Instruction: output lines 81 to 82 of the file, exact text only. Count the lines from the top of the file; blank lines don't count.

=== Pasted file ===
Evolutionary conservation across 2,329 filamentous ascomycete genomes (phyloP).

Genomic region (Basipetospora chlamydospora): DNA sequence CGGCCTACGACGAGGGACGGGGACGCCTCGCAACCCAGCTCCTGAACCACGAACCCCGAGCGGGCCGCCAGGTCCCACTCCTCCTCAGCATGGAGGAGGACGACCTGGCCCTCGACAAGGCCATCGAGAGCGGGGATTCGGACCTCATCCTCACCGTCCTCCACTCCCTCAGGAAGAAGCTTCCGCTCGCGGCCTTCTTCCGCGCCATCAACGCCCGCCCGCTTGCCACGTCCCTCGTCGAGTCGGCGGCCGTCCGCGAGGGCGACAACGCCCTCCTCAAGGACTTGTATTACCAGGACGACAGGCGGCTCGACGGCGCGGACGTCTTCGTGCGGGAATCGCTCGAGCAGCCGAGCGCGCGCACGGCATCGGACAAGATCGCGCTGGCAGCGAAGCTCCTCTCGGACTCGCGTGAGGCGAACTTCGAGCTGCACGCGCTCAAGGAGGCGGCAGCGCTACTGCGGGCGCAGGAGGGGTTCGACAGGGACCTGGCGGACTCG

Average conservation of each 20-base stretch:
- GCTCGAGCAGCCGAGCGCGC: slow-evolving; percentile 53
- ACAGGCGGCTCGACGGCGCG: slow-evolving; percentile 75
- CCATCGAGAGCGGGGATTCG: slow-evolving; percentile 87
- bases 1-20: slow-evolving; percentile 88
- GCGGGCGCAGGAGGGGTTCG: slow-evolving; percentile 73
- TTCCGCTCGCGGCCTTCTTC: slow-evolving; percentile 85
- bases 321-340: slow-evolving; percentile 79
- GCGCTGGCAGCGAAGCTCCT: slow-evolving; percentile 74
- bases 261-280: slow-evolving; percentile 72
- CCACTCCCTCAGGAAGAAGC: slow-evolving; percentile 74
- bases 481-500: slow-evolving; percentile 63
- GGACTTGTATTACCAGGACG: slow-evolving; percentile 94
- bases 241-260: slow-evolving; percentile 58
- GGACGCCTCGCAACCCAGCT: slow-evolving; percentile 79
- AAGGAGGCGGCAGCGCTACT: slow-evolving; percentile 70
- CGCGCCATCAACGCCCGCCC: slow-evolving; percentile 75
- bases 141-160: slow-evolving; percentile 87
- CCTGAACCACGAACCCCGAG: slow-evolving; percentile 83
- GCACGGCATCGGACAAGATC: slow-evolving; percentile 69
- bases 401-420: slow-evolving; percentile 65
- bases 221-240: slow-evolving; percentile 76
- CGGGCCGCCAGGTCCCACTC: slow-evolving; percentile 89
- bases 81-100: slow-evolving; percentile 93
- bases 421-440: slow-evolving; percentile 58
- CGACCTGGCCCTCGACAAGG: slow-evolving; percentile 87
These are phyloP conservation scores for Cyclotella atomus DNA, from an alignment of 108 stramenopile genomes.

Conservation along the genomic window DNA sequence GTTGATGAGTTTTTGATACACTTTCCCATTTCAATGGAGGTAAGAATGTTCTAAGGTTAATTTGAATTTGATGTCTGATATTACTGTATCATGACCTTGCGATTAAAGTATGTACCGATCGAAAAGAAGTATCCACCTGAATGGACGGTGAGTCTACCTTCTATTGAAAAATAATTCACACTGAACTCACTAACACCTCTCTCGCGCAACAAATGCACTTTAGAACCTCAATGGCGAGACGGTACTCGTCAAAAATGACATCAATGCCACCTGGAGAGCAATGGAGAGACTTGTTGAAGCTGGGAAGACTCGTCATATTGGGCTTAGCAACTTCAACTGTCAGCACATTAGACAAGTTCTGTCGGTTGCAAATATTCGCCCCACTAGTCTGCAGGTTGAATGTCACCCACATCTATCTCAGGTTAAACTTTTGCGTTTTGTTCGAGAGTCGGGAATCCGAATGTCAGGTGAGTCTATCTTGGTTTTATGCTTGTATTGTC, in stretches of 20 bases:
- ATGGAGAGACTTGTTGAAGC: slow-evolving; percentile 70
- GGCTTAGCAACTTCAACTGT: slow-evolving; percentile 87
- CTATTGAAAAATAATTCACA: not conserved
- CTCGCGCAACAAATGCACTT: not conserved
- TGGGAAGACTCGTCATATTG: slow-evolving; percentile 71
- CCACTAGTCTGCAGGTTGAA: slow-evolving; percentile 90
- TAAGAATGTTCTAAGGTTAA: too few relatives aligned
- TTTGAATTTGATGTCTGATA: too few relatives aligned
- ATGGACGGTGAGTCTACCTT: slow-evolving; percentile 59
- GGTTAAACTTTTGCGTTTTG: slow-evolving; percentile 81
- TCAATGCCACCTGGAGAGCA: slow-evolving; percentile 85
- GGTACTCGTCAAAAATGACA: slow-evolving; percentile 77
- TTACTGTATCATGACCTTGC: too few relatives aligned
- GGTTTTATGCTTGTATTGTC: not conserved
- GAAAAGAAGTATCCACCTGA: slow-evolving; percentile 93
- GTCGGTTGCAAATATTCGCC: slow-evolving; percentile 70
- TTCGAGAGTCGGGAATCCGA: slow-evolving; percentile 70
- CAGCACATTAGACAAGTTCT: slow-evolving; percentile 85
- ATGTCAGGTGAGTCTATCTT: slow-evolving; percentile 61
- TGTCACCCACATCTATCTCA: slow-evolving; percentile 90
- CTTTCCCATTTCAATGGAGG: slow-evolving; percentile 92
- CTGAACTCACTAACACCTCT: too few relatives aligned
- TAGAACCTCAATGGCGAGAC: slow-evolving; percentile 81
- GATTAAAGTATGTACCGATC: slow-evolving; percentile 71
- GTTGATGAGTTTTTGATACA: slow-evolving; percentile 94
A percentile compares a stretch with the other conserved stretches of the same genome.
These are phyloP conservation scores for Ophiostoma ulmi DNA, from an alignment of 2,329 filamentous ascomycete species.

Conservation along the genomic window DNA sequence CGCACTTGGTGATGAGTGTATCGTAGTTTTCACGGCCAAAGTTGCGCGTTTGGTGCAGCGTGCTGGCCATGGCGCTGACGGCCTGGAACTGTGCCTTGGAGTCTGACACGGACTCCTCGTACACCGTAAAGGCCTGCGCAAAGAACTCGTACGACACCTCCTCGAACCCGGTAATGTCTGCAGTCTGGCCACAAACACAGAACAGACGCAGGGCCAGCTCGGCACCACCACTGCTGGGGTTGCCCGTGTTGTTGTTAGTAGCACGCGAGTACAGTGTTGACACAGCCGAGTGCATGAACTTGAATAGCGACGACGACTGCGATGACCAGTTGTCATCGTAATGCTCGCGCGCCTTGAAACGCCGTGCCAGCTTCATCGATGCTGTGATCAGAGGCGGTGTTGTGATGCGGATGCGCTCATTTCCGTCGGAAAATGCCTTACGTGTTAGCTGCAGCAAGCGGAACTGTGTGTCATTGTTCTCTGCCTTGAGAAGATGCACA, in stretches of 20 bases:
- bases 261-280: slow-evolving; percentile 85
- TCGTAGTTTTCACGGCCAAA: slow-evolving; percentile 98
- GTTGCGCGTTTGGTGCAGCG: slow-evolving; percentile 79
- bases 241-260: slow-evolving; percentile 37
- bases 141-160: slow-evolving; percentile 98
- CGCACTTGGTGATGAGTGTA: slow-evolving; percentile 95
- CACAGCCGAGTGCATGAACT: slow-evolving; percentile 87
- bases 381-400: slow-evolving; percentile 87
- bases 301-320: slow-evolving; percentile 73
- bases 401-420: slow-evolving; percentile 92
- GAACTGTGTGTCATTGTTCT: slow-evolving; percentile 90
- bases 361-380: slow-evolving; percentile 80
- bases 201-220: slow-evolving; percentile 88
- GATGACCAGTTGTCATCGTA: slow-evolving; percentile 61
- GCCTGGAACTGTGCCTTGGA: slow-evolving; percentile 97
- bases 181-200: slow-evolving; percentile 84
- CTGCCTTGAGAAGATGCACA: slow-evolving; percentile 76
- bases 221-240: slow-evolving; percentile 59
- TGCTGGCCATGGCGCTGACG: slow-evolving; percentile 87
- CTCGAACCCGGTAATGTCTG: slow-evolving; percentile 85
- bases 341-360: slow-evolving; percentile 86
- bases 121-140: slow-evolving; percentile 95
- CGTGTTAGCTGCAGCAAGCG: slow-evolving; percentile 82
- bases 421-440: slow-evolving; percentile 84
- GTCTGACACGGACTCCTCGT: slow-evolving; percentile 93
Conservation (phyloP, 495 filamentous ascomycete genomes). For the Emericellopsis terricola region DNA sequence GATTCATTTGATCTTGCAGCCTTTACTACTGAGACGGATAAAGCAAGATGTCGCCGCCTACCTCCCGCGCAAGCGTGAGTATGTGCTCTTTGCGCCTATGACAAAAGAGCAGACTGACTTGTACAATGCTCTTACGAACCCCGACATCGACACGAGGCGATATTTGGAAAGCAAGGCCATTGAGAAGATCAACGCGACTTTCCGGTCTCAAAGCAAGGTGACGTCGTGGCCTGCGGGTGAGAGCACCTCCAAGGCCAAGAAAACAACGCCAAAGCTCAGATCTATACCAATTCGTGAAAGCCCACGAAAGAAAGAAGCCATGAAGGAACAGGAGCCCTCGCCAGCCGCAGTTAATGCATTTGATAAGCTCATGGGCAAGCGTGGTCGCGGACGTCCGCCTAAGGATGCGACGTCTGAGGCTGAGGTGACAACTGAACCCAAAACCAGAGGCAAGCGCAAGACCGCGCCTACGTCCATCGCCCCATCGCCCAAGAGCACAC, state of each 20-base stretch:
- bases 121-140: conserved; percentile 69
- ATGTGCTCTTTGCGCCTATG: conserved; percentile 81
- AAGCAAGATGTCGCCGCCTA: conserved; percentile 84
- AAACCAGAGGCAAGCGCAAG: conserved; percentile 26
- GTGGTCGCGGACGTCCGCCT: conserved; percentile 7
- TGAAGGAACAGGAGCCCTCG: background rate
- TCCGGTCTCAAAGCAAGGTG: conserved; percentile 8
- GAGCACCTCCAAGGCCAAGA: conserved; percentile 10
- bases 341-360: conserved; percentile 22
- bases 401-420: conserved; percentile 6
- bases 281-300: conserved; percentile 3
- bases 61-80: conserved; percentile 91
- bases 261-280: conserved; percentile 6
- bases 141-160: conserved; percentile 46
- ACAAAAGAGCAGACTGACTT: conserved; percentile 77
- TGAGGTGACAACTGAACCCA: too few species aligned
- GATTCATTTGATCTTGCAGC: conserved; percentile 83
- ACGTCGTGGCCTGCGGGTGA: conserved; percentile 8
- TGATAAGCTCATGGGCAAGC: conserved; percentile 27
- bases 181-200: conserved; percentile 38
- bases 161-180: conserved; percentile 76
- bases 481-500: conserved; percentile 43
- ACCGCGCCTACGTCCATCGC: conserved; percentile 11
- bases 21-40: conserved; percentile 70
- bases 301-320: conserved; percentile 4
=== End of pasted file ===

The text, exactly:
- CGTGTTAGCTGCAGCAAGCG: slow-evolving; percentile 82
- bases 421-440: slow-evolving; percentile 84